Roommates not only help cut down costs and make traveling to events doable, but they add so much more to the event experience. This week on Welcome Wagon it’s my job to ensure that you and your roommates start the weekend and END that weekend as FRIENDS.
How to Find a Roommate:
- Many event newbies start traveling with a friend/friends from their local studio or swing dance club. This is a good way to travel with people who have either had event experience before or for you and a friend to experience a new event together.
- Facebook, aka the social media hub for Westies, is always a good place to start your roomie search. Post a status requesting roommates from your group of friends. If you’re adventurous and are looking to make new friends, you can post on the Facebook event page of the convention and specify what your roommate needs are (i.e. non-smokers, male or female roommates, etc.). Many events even create separate Roomies, Rides and Strictly Partners Facebook pages to make the process easier.
- Contact the event staff. The event’s website or Facebook page usually contains contact information for the event coordinators and directors. If you send a brief message with your roommate request, they should be able to help you out.
The Roomies’ Code of Conduct:
Surprises are fun in regards to parties and really cool unexpected life experiences. When it comes to sharing a room, however, it’s best to keep the surprises to a minimum. Set up a “Roomie Code of Conduct” before the craziness of the weekend begins. Keep reading for my thoughts on the code
They say money can break up romantic relationships, but it can also put a strain on friendships if you’re not careful. Set up an agreement of what the financial situation is going to look like. If you share Ubers, do you split the fares or alternate each ride. Do you split the check on food? How’s the final room bill going to be taken care of? Determine all aspects of your code upfront. The less money is on your mind, the more carefree you and your roommate will feel.
Since eating out every meal can be super-expensive, chances are you’re going to either make a snack run somewhere close or pack snacks. Let your roomie know if you’re alright with sharing or if you’ve personally reserved food for yourself.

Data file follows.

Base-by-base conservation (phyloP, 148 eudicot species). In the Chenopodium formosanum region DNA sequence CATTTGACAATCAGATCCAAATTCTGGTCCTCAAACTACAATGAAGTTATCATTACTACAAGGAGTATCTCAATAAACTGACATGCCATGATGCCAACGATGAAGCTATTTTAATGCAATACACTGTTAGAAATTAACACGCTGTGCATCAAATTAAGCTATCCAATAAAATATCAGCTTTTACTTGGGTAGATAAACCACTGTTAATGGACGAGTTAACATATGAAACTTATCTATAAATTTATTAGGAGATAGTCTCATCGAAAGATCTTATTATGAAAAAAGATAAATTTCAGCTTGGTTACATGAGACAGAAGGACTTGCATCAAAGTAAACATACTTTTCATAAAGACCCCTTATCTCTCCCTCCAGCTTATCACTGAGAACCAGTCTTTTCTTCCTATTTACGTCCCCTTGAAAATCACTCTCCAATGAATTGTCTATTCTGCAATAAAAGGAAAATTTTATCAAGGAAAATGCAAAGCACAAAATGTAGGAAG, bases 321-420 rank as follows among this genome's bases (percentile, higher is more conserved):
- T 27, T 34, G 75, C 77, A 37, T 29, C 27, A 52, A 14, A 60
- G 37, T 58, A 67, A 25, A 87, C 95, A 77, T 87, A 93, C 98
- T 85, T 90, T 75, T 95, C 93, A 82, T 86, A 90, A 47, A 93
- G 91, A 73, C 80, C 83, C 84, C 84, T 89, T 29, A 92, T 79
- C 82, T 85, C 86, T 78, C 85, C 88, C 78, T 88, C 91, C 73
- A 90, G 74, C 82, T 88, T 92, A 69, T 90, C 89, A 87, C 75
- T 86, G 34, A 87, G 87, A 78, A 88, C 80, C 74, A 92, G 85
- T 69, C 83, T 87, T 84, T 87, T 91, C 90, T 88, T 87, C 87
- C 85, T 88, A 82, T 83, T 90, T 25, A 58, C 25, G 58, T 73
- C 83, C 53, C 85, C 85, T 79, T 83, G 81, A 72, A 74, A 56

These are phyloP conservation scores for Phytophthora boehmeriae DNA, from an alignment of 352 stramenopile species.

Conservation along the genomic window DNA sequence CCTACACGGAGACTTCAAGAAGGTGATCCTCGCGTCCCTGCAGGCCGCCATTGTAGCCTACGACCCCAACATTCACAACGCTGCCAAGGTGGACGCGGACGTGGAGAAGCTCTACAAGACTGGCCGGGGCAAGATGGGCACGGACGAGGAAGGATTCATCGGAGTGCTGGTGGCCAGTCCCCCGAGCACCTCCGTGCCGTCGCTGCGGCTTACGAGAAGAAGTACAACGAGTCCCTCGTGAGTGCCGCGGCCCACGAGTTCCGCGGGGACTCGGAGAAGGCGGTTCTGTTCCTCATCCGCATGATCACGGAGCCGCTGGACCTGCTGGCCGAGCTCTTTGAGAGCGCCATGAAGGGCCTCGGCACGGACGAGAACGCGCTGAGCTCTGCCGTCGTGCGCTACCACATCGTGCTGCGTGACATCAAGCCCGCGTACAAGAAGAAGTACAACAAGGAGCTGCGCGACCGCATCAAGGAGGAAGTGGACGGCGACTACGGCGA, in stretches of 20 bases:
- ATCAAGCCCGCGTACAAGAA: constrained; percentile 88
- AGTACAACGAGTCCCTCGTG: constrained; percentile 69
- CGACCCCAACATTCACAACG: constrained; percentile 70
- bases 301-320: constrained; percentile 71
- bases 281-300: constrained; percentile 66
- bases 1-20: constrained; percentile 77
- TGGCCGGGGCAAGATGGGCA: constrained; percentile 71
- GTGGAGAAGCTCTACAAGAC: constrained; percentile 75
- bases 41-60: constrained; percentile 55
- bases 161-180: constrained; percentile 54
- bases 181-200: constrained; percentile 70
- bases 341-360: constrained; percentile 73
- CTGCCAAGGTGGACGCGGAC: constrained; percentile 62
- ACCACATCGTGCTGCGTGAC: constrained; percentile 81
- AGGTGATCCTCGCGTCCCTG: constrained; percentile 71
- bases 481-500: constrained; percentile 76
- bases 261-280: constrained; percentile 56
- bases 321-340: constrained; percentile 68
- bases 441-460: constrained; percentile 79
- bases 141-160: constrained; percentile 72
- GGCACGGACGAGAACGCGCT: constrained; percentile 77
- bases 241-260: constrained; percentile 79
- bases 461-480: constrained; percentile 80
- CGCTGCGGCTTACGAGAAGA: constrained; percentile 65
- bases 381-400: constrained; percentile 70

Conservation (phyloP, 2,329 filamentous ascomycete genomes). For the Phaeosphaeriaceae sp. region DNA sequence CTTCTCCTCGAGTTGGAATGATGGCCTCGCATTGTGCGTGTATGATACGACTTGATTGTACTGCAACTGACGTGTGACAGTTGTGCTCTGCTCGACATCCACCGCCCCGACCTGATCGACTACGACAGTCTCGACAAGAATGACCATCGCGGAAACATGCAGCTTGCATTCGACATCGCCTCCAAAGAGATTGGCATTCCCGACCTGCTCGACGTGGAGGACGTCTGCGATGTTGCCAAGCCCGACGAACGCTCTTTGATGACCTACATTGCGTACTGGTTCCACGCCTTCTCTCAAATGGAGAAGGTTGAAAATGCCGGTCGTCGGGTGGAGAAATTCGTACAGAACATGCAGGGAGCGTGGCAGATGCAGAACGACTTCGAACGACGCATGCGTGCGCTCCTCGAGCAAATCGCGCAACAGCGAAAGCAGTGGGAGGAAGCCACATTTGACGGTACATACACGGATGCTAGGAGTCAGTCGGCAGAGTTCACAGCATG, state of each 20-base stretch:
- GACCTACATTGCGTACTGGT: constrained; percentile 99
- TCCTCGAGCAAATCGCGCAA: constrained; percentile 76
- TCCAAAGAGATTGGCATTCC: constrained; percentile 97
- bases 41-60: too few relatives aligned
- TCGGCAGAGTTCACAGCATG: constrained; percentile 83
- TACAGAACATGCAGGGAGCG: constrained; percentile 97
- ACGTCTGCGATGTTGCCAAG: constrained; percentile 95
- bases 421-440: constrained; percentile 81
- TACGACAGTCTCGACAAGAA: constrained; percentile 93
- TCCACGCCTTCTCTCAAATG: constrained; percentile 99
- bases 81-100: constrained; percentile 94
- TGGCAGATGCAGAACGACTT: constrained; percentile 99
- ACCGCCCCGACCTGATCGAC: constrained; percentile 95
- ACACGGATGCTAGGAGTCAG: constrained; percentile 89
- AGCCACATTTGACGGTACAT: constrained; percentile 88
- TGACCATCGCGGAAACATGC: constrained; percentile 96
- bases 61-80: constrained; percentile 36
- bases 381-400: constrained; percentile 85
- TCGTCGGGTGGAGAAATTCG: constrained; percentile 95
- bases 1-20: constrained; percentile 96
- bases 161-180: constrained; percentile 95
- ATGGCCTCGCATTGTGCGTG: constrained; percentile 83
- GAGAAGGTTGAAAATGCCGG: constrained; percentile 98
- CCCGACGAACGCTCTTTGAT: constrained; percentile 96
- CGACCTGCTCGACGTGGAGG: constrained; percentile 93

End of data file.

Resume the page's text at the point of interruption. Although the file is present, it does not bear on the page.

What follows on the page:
When eating out make sure you both get a say on where to eat. Either you both really like a certain type of food, and agree on one restaurant, or alternate choices when dining out. Making room for choices gives everyone a voice.
This is a subject that can be kinda touchy for many. Most come to Westie events not only to dance but to rest and rejuvenate. Let your roomie know your sleeping habits. Are you a light sleeper? Do you snore? If you’re sharing a bed, do you kick/move around a lot?
Give a heads up if late night dancing might be on your docket for the weekend. Sometimes, one roomie will bow out of the ballroom sooner than the other, so it’s best to make sure you a) have a key to get back into the room and b) respect and reduce the amount of noise you make when reentering the room.
Good morning, good morning!
Morning routines are another big part of the sleep game. At my first event, I made the mistake of opening up the blinds/turning on lights when my roommate’s first alarm went off. Little did I know she’s one of those people that set multiple alarms to eventually wake up. In short, she was not a happy camper, haha. Determine the morning people and the not-so-morning people in advance to so you and your roommates are all on the same page. Also make each other aware of your plans for the day, whether you’re planning on attending workshops, competing, etc. That way if you wanted to use the room for a specific purpose (i.e. napping, eating break, etc.) there won’t be any conflicts.
Tidiness: Whether you’re a Nancy Neat Freak or a Sloppy Joe, be respectful of the fact that the hotel room is not your own house. No matter how lax you both are about the cleanliness of the room, I say be respectful, not only to hotel staff but to each other. Clearing walkways and not leaving the bathroom floor wet after showers are Roomie Common Sense 101 material. I always think of hotels like my temporary apartment for the weekend. The way I present my space is a reflection of my character, so be considerate when it comes to the tidiness of your room.
PARTY! Bringing guests into the room:
I kind of have a soft spot for this topic. 🙂 Catching up with friends is a HUGE part of convention life. Occasionally someone will message me and ask if it’s ok if they can chill in my room to kill time (especially if the ballroom isn’t setup yet or if their room isn’t ready). I’m pretty laid back when it comes to one or two people paying me a quick visit, but party situations are a totally different animal. Check with your roommate first to see if they’re ok hosting a mini (or sometimes big) shindig/ get together in your room. Parties are always a pain to clean up afterwards, so it’s best to make sure everyone’s ok with bringing people back to the room for company.
The BILL! – I mentioned this topic already, but it’s worth bringing up again. Make sure to do your part as a responsible roommate and settle your part of the bill. It (for the lack of a better term) SUCKS to be stuck with the bill. Set up a plan of payment BEFORE the event. Make sure you’re a credible roomie who others want to share rooms with at events, so DO YOUR PART!
You can also ask the hotel front desk to split the room charges in order to pay for your portion and have that be one less thing to worry about.
That wraps up the roomie hacks and westie wisdom! Join me next time for more Welcome Wagon guides, tips, and advice on convention life. For Wandering Westie blog, I’m Stephanie Pham. Keep dancing!